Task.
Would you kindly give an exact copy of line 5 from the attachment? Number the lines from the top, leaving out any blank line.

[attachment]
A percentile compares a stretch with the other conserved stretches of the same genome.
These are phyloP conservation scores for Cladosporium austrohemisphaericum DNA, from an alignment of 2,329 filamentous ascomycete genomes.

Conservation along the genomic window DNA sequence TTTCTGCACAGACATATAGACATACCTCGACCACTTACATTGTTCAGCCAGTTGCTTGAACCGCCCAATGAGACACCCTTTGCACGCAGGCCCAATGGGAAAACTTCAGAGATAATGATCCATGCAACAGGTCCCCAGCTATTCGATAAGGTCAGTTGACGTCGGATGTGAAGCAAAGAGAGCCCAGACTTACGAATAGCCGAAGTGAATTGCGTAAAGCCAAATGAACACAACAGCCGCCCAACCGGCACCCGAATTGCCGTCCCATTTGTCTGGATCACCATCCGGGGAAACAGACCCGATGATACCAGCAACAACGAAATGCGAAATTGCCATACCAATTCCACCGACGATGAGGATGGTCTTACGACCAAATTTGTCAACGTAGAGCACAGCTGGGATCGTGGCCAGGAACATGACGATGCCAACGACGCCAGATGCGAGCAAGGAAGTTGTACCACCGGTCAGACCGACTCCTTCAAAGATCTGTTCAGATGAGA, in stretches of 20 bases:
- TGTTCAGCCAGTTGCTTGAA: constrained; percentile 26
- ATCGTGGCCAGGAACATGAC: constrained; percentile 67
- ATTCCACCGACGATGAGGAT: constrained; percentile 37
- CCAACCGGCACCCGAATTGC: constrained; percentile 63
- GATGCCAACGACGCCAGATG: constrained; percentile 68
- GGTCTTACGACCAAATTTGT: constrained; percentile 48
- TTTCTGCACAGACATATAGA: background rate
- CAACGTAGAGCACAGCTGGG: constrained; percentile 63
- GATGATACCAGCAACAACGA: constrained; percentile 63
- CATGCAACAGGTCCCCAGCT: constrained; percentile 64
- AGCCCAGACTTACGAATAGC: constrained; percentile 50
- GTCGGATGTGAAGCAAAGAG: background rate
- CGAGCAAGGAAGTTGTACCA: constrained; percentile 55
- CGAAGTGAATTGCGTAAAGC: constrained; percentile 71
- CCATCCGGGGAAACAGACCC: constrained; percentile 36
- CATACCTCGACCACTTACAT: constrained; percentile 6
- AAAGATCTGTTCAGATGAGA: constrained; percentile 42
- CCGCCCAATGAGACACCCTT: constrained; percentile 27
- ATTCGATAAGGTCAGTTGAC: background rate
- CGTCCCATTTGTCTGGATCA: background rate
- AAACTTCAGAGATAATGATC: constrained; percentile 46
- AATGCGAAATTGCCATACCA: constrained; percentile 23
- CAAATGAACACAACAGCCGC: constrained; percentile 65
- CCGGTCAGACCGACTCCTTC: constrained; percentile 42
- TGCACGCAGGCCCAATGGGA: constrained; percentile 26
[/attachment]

- ATCGTGGCCAGGAACATGAC: constrained; percentile 67